‘The Bus’, by Shirley Jackson
Available here. You can read it in 40 minutes or so.
Thinking about structure…
The story begins with the simple statement ‘Miss Harper was going home, although the night was wet and nasty.’ The word ‘home’ is repeated 5 times in the opening paragraph, as the reader is told (without a great deal of showing) some of Miss Harper’s background, and her personality, all in relation to her using the bus to go ‘home’. This focus on ‘home’ – the necessity of going there, the difficulty in getting there, the unpleasantness of the journey – indicates that ‘home’ is the key idea in the story. Chuck Palahniuk wouldn’t be impressed by all the ‘thought verbs’ (‘thought’ is used multiple times, as is ‘wondered’), and Stephen King wouldn’t be happy about all the adverbs (‘particularly’, ‘frequently’, ‘irritably’), but this story was written in the 60s, and I really think sometimes rules are made to be broken.
Typical of Jackson, the simple premise of an older lady visiting someone is subverted into something nightmarish and unsettling; the uncanny being a signature of hers.
From the opening, Miss Harper is uneasy, irritable, and desperate to reach her destination, although there seem to be many barriers to her doing so (the weather, the old man who sold her the bus ticket, the bus driver…). Also, the poor thing is not feeling her best, being instead ‘very out of sorts … very out of sorts’; this suggests something is amiss, or perhaps something is weighing heavily on her mind.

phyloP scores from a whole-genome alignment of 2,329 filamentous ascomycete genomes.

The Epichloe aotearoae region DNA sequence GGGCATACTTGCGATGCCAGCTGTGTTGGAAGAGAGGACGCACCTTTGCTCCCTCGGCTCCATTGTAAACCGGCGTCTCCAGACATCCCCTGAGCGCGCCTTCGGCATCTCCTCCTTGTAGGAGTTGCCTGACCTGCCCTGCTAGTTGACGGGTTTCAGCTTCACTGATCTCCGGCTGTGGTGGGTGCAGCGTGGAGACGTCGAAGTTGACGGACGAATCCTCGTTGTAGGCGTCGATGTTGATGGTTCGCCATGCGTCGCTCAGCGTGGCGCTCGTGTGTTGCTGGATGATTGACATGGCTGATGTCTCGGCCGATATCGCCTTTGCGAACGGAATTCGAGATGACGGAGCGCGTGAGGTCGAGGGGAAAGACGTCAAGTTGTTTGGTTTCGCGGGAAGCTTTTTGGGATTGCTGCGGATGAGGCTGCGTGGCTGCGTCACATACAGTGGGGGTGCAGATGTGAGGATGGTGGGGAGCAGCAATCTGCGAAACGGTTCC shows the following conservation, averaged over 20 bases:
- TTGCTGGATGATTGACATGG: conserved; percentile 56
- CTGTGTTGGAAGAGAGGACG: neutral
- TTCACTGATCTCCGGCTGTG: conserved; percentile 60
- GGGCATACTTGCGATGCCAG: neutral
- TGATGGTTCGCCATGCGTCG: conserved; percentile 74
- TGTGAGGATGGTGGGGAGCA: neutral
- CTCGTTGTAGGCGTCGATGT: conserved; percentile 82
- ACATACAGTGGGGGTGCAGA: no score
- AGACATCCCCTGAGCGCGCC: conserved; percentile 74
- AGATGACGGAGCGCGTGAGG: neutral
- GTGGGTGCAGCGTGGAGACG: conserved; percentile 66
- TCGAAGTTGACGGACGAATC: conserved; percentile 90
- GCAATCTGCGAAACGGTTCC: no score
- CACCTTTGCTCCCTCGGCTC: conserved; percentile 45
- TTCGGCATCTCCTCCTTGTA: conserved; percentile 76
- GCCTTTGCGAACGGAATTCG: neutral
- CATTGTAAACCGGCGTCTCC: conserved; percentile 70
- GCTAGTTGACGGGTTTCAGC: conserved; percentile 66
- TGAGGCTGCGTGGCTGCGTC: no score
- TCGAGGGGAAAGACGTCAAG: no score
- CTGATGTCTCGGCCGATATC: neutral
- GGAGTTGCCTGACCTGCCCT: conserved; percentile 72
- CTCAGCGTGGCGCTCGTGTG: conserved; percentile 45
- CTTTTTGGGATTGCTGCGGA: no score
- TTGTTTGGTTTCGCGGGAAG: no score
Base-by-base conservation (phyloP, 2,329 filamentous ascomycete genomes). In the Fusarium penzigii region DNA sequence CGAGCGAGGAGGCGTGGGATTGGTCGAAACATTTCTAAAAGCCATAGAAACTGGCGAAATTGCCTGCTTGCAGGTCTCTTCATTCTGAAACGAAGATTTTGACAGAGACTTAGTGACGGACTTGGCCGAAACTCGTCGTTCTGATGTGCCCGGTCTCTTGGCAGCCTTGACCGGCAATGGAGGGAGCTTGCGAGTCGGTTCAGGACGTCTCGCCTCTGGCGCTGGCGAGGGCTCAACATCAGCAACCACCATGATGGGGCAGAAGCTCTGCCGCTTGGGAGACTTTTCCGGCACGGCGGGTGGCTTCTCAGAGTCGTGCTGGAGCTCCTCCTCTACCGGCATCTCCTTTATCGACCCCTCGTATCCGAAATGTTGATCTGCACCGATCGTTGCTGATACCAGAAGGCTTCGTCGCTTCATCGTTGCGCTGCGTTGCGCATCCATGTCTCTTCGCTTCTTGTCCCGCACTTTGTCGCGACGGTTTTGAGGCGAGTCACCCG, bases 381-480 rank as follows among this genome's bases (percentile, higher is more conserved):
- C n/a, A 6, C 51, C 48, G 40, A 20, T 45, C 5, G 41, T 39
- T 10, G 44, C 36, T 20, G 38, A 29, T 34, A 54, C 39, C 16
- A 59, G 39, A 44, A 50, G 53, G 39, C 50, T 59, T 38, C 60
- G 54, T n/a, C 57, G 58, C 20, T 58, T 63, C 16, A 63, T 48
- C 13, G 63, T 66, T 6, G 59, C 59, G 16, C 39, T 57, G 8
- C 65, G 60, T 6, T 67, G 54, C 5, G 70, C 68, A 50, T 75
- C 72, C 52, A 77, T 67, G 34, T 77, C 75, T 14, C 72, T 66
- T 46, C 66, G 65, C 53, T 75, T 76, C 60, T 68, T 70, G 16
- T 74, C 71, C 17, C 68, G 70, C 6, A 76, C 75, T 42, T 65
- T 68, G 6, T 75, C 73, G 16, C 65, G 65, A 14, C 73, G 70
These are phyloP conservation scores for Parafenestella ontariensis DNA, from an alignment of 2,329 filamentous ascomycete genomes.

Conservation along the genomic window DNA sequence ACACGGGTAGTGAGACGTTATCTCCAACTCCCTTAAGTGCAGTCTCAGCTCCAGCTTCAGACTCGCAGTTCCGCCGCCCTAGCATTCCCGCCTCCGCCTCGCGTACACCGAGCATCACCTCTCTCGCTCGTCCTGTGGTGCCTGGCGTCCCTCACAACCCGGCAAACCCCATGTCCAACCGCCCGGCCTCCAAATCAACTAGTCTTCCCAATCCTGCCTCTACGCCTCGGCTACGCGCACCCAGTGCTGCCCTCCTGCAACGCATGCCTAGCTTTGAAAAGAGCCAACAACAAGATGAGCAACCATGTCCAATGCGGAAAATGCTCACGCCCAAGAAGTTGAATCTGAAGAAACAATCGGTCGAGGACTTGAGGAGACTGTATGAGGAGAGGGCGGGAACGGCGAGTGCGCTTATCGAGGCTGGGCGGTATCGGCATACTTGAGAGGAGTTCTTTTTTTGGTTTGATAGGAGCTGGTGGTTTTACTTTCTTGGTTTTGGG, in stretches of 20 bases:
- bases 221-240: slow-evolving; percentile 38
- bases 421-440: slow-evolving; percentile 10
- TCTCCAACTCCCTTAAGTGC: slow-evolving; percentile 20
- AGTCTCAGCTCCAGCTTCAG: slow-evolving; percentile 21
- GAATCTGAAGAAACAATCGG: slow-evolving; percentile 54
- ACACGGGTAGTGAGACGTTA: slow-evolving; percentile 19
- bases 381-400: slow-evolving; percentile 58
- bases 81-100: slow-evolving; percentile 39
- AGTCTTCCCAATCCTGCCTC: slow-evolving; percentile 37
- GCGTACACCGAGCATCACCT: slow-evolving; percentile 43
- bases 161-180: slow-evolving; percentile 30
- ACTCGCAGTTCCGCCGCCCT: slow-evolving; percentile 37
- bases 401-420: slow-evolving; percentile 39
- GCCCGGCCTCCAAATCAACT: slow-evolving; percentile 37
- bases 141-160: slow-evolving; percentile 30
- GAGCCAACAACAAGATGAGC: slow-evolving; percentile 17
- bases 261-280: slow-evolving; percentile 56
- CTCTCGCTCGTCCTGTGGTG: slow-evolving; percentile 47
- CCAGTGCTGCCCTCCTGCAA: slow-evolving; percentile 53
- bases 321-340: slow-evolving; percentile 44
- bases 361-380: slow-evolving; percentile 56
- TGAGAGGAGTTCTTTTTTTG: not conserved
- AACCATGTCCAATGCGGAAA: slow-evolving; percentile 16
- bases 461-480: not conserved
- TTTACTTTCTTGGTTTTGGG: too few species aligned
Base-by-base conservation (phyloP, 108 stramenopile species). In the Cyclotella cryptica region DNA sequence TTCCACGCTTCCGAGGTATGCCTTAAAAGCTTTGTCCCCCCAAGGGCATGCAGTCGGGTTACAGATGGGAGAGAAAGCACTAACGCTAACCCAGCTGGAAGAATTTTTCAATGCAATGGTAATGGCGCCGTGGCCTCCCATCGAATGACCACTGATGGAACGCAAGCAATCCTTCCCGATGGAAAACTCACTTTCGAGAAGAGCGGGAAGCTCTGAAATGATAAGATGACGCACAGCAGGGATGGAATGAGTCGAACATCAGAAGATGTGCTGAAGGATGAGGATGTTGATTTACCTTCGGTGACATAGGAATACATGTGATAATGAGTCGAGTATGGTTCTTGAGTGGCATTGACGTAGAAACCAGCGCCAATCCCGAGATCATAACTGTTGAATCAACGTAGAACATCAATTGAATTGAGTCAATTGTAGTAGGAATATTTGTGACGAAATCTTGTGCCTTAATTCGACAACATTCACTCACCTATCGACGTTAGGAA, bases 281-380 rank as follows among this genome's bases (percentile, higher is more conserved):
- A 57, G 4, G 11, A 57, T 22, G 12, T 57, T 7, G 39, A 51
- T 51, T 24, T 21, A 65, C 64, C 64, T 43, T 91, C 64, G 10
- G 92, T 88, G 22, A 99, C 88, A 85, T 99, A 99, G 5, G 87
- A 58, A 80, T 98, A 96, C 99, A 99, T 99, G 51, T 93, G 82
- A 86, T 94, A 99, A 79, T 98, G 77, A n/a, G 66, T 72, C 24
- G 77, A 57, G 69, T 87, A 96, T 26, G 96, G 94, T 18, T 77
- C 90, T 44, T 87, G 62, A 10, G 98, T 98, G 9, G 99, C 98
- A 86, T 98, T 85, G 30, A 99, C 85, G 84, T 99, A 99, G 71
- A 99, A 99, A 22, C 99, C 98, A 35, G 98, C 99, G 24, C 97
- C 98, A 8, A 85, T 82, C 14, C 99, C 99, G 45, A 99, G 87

As Miss Harper’s journey progresses, things become strange: an unseen child has a short conversation with her, saying they’re running away from home; the bus driver makes her get off at the wrong stop, leaving her ‘lost’ in the middle of nowhere; and she experiences strange thoughts (‘Where am I? … What is happening to me?’; ‘home seemed so far away that perhaps it did not exist at all.’)
Rescued and taken to a roadhouse, things get stranger still: Miss Harper feels ‘a warm stir of recognition’ when arriving, although she says she hasn’t been there before; she encounters a group of people ‘all looking oddly alike’; the stained glass window in the hallway, and the layout of the bedroom, strongly resemble those of her childhood home; then some of her childhood toys appear, alive, and hostile, in the closet.
The story finishes with Miss Harper being woken up by the bus driver, back on the bus, having just arrived at Ricket’s Landing (again). This circular ending creates several possible interpretations: Is she stuck in a hellish time loop, which is about to repeat? Did she just have a nightmare on the bus, due to the bad journey? Is she suffering from delusions due to a decaying memory or ill mental health, exacerbated by haunting memories from childhood? Or, is Ricket’s Landing really ‘home’ after all, perhaps changed by time, and somewhere she really doesn’t want to return to?
If we return to the first paragraph, the comment ‘getting home seemed very close to impossible’ raises the issue of what Miss Harper even means by ‘home’. Does she mean the place where she lives now, or her childhood? I love this ambiguous ending, with multiple interpretations.